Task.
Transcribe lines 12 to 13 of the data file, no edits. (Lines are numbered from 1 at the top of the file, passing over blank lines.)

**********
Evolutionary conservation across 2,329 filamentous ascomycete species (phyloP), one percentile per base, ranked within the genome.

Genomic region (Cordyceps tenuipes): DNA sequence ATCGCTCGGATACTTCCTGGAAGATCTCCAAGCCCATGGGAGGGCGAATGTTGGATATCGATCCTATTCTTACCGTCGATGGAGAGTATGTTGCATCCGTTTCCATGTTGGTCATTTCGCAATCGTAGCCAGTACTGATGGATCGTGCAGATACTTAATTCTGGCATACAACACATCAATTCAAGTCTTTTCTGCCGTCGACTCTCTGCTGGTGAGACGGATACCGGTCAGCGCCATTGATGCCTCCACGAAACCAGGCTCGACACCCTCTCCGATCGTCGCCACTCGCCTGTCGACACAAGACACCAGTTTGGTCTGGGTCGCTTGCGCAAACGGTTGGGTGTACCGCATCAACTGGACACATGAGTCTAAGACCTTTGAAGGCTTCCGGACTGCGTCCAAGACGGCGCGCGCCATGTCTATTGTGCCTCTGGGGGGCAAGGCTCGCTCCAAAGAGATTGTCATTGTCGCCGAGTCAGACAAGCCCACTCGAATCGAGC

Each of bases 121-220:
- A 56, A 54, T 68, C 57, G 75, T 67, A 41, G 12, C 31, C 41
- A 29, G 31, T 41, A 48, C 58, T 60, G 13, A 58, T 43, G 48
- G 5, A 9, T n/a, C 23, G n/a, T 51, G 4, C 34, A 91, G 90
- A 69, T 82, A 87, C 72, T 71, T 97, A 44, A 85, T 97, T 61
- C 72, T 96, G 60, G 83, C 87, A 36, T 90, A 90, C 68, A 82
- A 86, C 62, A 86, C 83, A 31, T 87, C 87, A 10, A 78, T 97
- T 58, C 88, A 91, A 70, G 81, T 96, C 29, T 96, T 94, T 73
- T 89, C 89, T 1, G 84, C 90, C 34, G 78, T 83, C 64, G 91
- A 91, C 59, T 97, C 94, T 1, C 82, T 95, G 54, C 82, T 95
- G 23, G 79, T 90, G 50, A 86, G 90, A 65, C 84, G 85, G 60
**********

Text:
- A 91, C 59, T 97, C 94, T 1, C 82, T 95, G 54, C 82, T 95
- G 23, G 79, T 90, G 50, A 86, G 90, A 65, C 84, G 85, G 60